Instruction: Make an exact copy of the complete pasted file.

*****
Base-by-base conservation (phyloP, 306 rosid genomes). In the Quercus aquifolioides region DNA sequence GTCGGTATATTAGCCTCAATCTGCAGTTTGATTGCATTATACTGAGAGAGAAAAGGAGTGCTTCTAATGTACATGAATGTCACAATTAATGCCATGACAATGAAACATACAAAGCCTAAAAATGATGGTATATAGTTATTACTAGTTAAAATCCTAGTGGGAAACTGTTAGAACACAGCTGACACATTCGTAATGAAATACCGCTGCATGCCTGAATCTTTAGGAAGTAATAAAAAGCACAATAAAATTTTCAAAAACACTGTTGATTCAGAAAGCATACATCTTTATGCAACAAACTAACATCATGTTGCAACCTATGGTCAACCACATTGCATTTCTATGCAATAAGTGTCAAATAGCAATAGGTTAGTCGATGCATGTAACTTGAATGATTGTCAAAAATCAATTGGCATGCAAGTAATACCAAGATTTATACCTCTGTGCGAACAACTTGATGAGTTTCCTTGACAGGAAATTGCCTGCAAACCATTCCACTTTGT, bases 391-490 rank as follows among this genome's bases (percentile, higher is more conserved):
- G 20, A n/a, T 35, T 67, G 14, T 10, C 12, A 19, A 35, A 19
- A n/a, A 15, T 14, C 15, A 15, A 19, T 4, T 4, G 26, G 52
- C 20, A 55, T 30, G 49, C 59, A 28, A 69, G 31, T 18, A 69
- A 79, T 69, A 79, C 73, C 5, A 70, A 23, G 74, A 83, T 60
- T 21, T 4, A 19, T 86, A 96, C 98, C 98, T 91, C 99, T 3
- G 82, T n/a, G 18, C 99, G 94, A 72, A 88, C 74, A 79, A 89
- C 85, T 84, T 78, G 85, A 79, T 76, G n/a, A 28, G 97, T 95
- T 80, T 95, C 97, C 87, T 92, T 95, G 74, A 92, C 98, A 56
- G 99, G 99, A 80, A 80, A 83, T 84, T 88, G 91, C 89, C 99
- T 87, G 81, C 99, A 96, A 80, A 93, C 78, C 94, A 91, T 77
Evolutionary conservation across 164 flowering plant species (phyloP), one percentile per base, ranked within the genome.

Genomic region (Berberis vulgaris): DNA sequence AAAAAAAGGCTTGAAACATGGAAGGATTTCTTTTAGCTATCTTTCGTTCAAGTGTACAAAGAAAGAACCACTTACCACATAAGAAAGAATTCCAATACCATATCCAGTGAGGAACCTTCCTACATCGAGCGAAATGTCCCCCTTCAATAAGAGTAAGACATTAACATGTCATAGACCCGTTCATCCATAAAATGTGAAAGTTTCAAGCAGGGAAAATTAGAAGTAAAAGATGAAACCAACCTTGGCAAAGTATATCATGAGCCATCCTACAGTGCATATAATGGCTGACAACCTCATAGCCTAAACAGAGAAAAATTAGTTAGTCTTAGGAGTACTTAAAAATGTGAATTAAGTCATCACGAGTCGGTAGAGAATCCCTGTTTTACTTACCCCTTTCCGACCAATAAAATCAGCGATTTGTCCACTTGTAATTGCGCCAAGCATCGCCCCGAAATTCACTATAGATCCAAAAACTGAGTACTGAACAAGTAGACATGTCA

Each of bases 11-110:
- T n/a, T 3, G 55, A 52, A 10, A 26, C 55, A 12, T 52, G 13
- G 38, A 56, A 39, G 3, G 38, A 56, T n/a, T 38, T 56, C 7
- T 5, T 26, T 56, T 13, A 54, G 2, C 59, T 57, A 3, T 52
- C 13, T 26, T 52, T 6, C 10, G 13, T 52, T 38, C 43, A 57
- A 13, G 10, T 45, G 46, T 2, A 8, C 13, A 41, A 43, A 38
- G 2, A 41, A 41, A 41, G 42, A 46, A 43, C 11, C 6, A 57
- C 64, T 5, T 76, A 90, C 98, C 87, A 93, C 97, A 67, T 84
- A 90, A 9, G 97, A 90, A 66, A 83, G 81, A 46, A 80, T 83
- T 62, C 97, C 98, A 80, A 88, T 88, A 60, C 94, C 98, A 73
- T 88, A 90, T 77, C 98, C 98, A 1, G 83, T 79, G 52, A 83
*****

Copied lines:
Base-by-base conservation (phyloP, 306 rosid genomes). In the Quercus aquifolioides region DNA sequence GTCGGTATATTAGCCTCAATCTGCAGTTTGATTGCATTATACTGAGAGAGAAAAGGAGTGCTTCTAATGTACATGAATGTCACAATTAATGCCATGACAATGAAACATACAAAGCCTAAAAATGATGGTATATAGTTATTACTAGTTAAAATCCTAGTGGGAAACTGTTAGAACACAGCTGACACATTCGTAATGAAATACCGCTGCATGCCTGAATCTTTAGGAAGTAATAAAAAGCACAATAAAATTTTCAAAAACACTGTTGATTCAGAAAGCATACATCTTTATGCAACAAACTAACATCATGTTGCAACCTATGGTCAACCACATTGCATTTCTATGCAATAAGTGTCAAATAGCAATAGGTTAGTCGATGCATGTAACTTGAATGATTGTCAAAAATCAATTGGCATGCAAGTAATACCAAGATTTATACCTCTGTGCGAACAACTTGATGAGTTTCCTTGACAGGAAATTGCCTGCAAACCATTCCACTTTGT, bases 391-490 rank as follows among this genome's bases (percentile, higher is more conserved):
- G 20, A n/a, T 35, T 67, G 14, T 10, C 12, A 19, A 35, A 19
- A n/a, A 15, T 14, C 15, A 15, A 19, T 4, T 4, G 26, G 52
- C 20, A 55, T 30, G 49, C 59, A 28, A 69, G 31, T 18, A 69
- A 79, T 69, A 79, C 73, C 5, A 70, A 23, G 74, A 83, T 60
- T 21, T 4, A 19, T 86, A 96, C 98, C 98, T 91, C 99, T 3
- G 82, T n/a, G 18, C 99, G 94, A 72, A 88, C 74, A 79, A 89
- C 85, T 84, T 78, G 85, A 79, T 76, G n/a, A 28, G 97, T 95
- T 80, T 95, C 97, C 87, T 92, T 95, G 74, A 92, C 98, A 56
- G 99, G 99, A 80, A 80, A 83, T 84, T 88, G 91, C 89, C 99
- T 87, G 81, C 99, A 96, A 80, A 93, C 78, C 94, A 91, T 77
Evolutionary conservation across 164 flowering plant species (phyloP), one percentile per base, ranked within the genome.

Genomic region (Berberis vulgaris): DNA sequence AAAAAAAGGCTTGAAACATGGAAGGATTTCTTTTAGCTATCTTTCGTTCAAGTGTACAAAGAAAGAACCACTTACCACATAAGAAAGAATTCCAATACCATATCCAGTGAGGAACCTTCCTACATCGAGCGAAATGTCCCCCTTCAATAAGAGTAAGACATTAACATGTCATAGACCCGTTCATCCATAAAATGTGAAAGTTTCAAGCAGGGAAAATTAGAAGTAAAAGATGAAACCAACCTTGGCAAAGTATATCATGAGCCATCCTACAGTGCATATAATGGCTGACAACCTCATAGCCTAAACAGAGAAAAATTAGTTAGTCTTAGGAGTACTTAAAAATGTGAATTAAGTCATCACGAGTCGGTAGAGAATCCCTGTTTTACTTACCCCTTTCCGACCAATAAAATCAGCGATTTGTCCACTTGTAATTGCGCCAAGCATCGCCCCGAAATTCACTATAGATCCAAAAACTGAGTACTGAACAAGTAGACATGTCA

Each of bases 11-110:
- T n/a, T 3, G 55, A 52, A 10, A 26, C 55, A 12, T 52, G 13
- G 38, A 56, A 39, G 3, G 38, A 56, T n/a, T 38, T 56, C 7
- T 5, T 26, T 56, T 13, A 54, G 2, C 59, T 57, A 3, T 52
- C 13, T 26, T 52, T 6, C 10, G 13, T 52, T 38, C 43, A 57
- A 13, G 10, T 45, G 46, T 2, A 8, C 13, A 41, A 43, A 38
- G 2, A 41, A 41, A 41, G 42, A 46, A 43, C 11, C 6, A 57
- C 64, T 5, T 76, A 90, C 98, C 87, A 93, C 97, A 67, T 84
- A 90, A 9, G 97, A 90, A 66, A 83, G 81, A 46, A 80, T 83
- T 62, C 97, C 98, A 80, A 88, T 88, A 60, C 94, C 98, A 73
- T 88, A 90, T 77, C 98, C 98, A 1, G 83, T 79, G 52, A 83